The Scientist

» physiology and culture

Most Recent

image: Science Afield

Science Afield

By | February 1, 2012

Portable wet-lab kits allow even soldiers stationed in war zones to earn college science credits.

9 Comments

image: Speaking of Science

Speaking of Science

By | February 1, 2012

February 2012's selection of notable quotes

0 Comments

image: Sweet and Sour Science

Sweet and Sour Science

By | February 1, 2012

Japanese researchers unravel the mystery of miracle fruit.

18 Comments

image: The War Within

The War Within

By | February 1, 2012

Unraveling the molecular causes of acute pancreatitis—a potentially deadly disease in which the pancreas essentially digests itself—is yielding clues to how it might be treated.

12 Comments

image: Resignations Over AIDS Denial

Resignations Over AIDS Denial

By | January 31, 2012

A member of an Italian journal’s editorial board resigns in protest of a paper denying the link between HIV and AIDs.

3 Comments

image: Opinion: Celebrities Pushing Drugs?

Opinion: Celebrities Pushing Drugs?

By | January 30, 2012

Celebrity spokespeople for pharma companies can manipulate the public’s understanding of disease.

30 Comments

image: Ultrasound Halts Sperm Production

Ultrasound Halts Sperm Production

By | January 30, 2012

Zapping testicles with ultrasound appears to reduce sperm counts to low levels in rats.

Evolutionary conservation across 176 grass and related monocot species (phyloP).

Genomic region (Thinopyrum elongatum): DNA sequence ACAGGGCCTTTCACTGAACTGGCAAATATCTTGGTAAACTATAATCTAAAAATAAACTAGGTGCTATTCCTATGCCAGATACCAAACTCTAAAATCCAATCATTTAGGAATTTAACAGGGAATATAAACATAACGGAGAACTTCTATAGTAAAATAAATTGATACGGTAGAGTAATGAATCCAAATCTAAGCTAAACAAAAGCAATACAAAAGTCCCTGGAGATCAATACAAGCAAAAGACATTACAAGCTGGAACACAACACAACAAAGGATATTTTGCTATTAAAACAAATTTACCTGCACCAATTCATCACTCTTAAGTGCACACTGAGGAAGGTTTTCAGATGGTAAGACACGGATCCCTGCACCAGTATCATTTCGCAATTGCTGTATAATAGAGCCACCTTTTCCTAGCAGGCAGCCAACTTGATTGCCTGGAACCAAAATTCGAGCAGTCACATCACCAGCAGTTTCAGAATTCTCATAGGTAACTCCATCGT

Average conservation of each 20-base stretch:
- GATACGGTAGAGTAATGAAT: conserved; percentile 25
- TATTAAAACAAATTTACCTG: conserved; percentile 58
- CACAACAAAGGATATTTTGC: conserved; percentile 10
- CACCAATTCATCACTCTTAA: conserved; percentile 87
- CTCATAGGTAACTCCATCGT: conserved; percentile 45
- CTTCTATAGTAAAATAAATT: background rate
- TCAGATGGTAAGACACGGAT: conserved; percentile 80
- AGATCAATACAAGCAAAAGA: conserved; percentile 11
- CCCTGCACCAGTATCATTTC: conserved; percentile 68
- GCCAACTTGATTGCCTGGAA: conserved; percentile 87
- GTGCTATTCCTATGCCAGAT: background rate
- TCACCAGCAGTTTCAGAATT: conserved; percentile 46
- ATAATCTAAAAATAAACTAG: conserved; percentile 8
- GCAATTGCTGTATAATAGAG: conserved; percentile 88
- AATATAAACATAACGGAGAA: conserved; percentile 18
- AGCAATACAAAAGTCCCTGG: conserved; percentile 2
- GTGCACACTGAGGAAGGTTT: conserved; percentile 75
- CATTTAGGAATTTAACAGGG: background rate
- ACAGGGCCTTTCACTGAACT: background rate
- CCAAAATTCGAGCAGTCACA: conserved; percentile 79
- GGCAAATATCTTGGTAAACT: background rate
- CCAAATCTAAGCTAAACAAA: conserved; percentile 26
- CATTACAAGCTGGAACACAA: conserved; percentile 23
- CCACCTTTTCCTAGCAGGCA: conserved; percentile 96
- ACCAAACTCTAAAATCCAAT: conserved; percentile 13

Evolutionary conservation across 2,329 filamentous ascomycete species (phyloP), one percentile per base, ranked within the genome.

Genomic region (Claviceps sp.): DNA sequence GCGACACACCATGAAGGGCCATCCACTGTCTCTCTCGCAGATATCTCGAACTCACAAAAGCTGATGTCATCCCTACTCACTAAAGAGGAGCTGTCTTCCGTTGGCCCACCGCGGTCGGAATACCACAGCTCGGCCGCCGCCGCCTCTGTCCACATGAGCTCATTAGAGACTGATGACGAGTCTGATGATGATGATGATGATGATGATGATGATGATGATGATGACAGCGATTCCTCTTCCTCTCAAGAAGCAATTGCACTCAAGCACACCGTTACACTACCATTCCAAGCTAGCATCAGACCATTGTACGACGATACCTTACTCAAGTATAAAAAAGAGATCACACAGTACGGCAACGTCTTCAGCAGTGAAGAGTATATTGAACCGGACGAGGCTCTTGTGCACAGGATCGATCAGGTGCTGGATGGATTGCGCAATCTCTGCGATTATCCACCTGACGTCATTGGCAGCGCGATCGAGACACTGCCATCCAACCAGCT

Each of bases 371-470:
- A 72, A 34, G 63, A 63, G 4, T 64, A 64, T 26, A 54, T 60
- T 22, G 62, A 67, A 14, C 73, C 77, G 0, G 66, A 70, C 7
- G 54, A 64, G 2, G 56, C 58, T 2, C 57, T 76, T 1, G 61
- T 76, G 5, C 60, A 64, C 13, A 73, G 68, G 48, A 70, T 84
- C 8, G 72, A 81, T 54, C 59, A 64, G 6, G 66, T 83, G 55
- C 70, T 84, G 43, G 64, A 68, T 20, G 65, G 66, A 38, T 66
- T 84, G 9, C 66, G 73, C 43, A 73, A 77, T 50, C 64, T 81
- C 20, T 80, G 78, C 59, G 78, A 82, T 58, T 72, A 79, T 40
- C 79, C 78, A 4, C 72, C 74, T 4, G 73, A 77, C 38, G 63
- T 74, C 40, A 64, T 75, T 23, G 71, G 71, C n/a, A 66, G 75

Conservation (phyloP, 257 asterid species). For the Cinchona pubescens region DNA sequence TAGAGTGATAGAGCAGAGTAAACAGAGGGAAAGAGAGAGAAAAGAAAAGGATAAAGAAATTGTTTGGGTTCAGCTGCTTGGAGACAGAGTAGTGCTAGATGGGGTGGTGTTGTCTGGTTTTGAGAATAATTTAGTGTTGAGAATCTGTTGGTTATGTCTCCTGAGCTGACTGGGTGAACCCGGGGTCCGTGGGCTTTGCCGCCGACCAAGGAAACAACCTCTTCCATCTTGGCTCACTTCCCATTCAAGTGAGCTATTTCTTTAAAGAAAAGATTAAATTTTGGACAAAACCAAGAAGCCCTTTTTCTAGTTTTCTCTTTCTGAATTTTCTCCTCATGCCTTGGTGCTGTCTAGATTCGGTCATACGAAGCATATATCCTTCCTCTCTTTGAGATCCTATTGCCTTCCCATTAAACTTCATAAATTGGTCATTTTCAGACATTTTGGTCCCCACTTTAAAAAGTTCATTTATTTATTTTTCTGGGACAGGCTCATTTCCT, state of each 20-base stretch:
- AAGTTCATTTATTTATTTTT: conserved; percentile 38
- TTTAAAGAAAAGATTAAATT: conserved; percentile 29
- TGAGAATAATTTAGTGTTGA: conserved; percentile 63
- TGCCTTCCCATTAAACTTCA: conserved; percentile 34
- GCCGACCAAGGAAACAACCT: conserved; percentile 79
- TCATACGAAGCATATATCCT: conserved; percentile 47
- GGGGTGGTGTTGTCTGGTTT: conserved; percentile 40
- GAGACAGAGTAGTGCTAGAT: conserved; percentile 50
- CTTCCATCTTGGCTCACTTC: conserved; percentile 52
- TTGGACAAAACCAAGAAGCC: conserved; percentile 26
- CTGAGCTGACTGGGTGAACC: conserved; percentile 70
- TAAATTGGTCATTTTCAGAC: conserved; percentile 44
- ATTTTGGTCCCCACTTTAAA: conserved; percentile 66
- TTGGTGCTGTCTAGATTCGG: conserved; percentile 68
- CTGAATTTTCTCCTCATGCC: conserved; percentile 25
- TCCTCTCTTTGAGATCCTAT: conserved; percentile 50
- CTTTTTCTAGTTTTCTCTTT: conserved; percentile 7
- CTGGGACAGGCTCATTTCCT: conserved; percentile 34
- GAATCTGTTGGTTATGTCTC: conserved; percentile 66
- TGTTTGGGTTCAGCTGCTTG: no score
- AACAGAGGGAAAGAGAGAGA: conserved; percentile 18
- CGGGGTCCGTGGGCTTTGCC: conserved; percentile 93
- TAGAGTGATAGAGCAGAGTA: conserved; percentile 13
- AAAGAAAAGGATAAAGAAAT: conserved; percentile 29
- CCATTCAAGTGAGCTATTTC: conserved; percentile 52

4 Comments

image: Caffeine Affects Estrogen Levels

Caffeine Affects Estrogen Levels

By | January 26, 2012

Moderate caffeine intake is associated with higher estrogen levels for Asians, but lower levels for whites.

6 Comments

image: A Peer Review Revolution?

A Peer Review Revolution?

By | January 24, 2012

A new social network provides a novel forum for science publishing and peer review.

9 Comments

image: JSTOR For Free

JSTOR For Free

By | January 17, 2012

JSTOR, the online archive of scholarly journal articles, is offering free but limited access to its database.

0 Comments

Popular Now

  1. Mapping the Human Connectome
    Daily News Mapping the Human Connectome

    A new map of human cortex combines data from multiple imaging modalities and comprises 180 distinct regions.

  2. Will Organs-in-a-Dish Ever Replace Animal Models?
  3. Your Office Has a Distinct Microbiome
  4. Neurons Compete to Form Memories
RayBiotech